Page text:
Friday, November 9, 2012

hypothesis re my chest pain: dehydration

i used to get very rare chest pain, usually just a twinge when i was stressed at work. but during my period last month and this month i had episodes of severe, scary chest pain that felt like a heart attack. i took 4 baby aspirin for both. in the first case the pain went away in about 15 minutes. in the second case it was instantaneous, leading me to believe it wasn't the aspirin at all. it may have been the cup of water i drank with the aspirin?? anyway, the commonalities are that these last 2 very severe episodes didn't happen when i was under physical or psychological stress. they both happened during my period- i tend to have such a heavy flow i have to take aleve to cut it down or have anemia from cumulative blood loss. also around my period i crave sweets and junk more, and i eat clean 90% of the time, so it is a big difference glucose-wise or soybean oil-wise when i eat junk. so my previous 2 hypotheses were that 1) that the pain was due to hormone fluctuation 2) some reaction to a glucose spike, soybean oil, etc. the first one is scary cuz i don't want to manipulate my hormones because of increased chance of getting breast cancer. the junk food one should be easy to do- just don't eat it, especially around my period. but i couldn't resist all those chocolate bars in my daughter's pillow case!!! my third hypothesis is dehydration. eating lower carb + a little more coffee as diuretic + losing fluid from my period + never thirsty/thirst mechanism is messed up = super constipated/chapped lips/dry skin AND it may also be messing with my electrolyte balance and just the necessary amount of water the body needs to function minimally. easy fix. i am making sure i have lots of bone soup and at least 1 bottled water a day. plus i try to have some magnesium at night. my calf muscles have been cramping a lot since i went lower carb. the drive for low carb came when i realized i seem to have impaired glucose tolerance. today i had half an apple though in case i am overdoing it with low carb. i just recently had an echocardiogram to rule out any irregularities. i am waiting for the doctor's follow up phone call. it was fun seeing my cute little valves seem to raise their 'arms' up and down together! so anyway, besides carrying around baby aspirin everywhere just in case, i will be strict no junk food at all around my period. i will also continue to drink more fluids- at least so i don't have constipation and chapped lips!!! then i'll see by my next period if maybe one (or both) of my hypotheses was correct. update: i also have to consider gastric reflux:

Saturday, September 29, 2012

a post in which i will collect yummie low carb recipes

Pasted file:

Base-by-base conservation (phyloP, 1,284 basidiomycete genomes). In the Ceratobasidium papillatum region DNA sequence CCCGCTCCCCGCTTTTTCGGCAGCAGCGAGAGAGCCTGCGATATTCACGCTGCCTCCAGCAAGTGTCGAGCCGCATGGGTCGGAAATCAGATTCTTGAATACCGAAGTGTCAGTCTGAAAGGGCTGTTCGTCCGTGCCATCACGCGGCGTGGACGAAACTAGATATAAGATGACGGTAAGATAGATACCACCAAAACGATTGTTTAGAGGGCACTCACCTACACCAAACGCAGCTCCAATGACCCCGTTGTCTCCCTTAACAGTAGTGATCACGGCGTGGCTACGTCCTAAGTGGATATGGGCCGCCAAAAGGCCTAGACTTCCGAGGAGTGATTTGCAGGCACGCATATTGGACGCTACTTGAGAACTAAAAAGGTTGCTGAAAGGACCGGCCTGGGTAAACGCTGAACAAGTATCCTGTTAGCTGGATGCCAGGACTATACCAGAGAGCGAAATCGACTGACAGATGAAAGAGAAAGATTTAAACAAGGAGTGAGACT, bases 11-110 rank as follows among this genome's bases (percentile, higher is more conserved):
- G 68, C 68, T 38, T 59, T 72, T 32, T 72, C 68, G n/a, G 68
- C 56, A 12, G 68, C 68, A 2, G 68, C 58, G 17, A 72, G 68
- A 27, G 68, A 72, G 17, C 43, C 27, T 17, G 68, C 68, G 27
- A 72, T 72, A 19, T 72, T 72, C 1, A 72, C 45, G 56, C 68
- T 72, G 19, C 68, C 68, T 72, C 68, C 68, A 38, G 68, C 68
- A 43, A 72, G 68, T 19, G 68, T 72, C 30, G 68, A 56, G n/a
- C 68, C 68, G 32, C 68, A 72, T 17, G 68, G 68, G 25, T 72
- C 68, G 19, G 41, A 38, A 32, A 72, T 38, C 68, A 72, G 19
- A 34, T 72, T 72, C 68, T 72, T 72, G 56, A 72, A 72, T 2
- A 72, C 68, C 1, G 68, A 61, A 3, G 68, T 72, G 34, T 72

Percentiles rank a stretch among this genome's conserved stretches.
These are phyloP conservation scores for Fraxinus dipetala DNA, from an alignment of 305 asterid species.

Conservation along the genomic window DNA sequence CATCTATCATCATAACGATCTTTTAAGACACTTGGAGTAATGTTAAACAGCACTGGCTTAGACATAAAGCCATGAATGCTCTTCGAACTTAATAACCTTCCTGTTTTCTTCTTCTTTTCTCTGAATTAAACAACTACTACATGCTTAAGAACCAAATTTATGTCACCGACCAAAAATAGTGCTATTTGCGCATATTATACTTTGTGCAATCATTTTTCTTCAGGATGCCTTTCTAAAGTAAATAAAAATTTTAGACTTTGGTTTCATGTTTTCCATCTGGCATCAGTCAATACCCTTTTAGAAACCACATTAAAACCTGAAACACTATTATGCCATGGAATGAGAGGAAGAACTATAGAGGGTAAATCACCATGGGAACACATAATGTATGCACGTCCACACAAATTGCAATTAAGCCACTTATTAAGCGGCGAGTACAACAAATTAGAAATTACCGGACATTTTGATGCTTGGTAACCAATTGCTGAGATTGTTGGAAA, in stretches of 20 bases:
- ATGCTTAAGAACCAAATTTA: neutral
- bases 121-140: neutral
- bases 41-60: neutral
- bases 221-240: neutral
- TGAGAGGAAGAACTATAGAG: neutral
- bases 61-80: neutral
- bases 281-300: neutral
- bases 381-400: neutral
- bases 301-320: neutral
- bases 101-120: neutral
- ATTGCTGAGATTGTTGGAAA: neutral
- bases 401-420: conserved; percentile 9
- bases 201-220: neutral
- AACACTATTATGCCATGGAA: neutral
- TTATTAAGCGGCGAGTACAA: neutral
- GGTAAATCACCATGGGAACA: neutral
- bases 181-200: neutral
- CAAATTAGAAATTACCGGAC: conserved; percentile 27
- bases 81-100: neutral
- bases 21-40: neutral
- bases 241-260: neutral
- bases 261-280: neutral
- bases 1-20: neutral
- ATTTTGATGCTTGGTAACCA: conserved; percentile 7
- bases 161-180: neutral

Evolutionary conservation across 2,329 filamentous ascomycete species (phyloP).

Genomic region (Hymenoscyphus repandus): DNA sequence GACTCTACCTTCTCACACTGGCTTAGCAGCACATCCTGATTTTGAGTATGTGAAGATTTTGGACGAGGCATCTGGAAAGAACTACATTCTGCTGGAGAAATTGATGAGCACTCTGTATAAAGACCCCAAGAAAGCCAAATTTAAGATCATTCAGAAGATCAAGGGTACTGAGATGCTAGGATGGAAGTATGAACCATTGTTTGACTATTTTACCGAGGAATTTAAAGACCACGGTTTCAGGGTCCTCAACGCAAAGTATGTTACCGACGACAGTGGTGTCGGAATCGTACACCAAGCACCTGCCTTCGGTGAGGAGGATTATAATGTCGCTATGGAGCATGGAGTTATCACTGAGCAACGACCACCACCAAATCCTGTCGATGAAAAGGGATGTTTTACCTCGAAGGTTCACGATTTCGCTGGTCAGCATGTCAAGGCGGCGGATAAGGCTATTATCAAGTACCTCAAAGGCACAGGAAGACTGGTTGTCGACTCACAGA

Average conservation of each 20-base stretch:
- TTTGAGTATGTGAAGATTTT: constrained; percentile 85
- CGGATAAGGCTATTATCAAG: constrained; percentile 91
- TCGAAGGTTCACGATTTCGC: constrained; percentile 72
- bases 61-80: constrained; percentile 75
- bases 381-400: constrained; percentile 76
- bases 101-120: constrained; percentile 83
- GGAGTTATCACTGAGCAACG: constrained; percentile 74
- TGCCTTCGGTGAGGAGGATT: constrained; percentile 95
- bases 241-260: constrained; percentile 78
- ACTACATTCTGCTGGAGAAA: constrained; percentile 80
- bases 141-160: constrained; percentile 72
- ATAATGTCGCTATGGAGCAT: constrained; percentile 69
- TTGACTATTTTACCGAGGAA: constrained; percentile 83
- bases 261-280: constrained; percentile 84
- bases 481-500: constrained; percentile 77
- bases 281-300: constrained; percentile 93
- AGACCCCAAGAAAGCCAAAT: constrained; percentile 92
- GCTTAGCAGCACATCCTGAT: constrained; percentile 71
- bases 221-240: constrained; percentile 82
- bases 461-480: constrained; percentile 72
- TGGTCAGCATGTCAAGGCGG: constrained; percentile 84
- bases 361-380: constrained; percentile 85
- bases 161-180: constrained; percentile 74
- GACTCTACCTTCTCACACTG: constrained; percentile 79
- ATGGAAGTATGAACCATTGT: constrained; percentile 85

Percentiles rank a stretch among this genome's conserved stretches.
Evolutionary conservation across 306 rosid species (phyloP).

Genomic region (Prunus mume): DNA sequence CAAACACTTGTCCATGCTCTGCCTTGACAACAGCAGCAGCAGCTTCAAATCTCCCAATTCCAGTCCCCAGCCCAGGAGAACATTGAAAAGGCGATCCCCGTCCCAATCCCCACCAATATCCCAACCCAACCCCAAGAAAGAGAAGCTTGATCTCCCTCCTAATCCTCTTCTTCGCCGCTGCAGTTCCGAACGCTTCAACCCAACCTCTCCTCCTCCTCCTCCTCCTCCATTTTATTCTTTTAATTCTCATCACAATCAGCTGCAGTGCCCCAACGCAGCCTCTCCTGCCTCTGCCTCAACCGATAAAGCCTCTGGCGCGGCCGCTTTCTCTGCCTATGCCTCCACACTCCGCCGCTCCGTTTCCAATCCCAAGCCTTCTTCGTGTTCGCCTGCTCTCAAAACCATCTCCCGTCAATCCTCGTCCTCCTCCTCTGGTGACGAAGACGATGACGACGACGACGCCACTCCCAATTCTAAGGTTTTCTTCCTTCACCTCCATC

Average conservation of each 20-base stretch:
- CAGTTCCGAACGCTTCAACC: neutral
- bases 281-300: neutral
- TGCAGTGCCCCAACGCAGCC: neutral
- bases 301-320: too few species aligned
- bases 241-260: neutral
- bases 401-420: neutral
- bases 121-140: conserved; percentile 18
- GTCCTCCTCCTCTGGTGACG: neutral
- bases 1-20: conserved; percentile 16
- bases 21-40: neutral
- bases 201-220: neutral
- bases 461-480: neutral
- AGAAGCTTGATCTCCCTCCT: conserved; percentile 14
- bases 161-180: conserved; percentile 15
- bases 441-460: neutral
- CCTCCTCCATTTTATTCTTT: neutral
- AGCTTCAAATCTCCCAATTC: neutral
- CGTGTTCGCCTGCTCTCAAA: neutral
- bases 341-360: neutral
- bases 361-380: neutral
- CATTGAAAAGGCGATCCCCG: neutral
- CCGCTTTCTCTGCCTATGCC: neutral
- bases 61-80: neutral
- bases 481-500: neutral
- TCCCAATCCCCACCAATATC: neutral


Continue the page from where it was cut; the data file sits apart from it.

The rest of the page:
this recipe makes something with the texture of french toast/apple fritters out of eggplant.  at the family farm there is tons of free eggplant i'm going to get tomorrow and try this out!!!!

again the incomparable jenny ruhl has lots of yummie suggestions:

for the above cheese cake:  "...substitute DaVinci sugar free syrup for the sugar and bake for a few minutes longer than usual. Instead of graham crackers, use a crushed nut crust made by chopping walnuts or almonds and pressing them into the pan."  -thanks Jenny!

also from Jenny:  Homemade low carb cocoa (Hershey's cocoa, Davinci syrup, and half and half)

Saturday, September 15, 2012

who will get diabetes- what points the way

The 1-Hour Glucose Tolerance Test Not the Fasting Glucose Testing Accurately Identifies Diabetes Risk

Most doctors who screen you for diabetes give you a fasting glucose test or an A1c test--though the American Diabetes Association specifically states that the A1c test should not be used for diagnosing diabetes. But research published in 2008 that was based on studying a group of 2,442 subjects who were free of type 2 diabetes at the beginning of the study found that fasting glucose tests were a very poor predictor of who in this group would develop diabetes. 

The researchers found that people whose one hour glucose tolerance test results were over 155 mg/dl and who had markers for metabolic syndrome--such as a concentration of fat around the belly and high blood pressure were those who were more accurately predicted to be likely to develop diabetes. 

Fasting Versus Postload Plasma Glucose Concentration and the Risk for Future Type 2 Diabetes Muhammad A. Abdul-Ghani et al. Diabetes Care 32:281-286, 2009 DOI: 10.2337/dc08-1264

the above is from Jenny Ruhl's site

what i have learned about diagnosing diabetes- mostly thx to jenny

this is what i have learned:

1. test your blood glucose with the most accurate meter you can get. in the diabetes solution book dr. bernstein doesn't recommend a meter since he says the technology is always improving. dr. bernsten says in the book to call his office and his secretary will tell you what they are currently recommending. his number is: 914 698 7525. as of now his secretary says he recommends the accuchek viva. so the strips are a little expensive. nov 2011 consumer reports mag also lists this meter as one of the most accurate. could be 15 point off in either direction and this is the most accurate!!! that means a reading of 85 might mean anything from 70 to 100. so you want to shoot for 85 because 70 to 100 is the healthiest range we can shoot for with the current technological accuracy of meters.

2. don't share a meter with someone- you never know if they have a blood borne disease and you don't know if you sterilized the meter/lancer well enough. i'm on the careful side and i can afford an $18 meter for peace of mind.

3. realize plenty of people can have a normal fasting glucose but also have high, even damaging post prandial blood glucose numbers that they don't even know about. don't just depend of the fasting glucose test.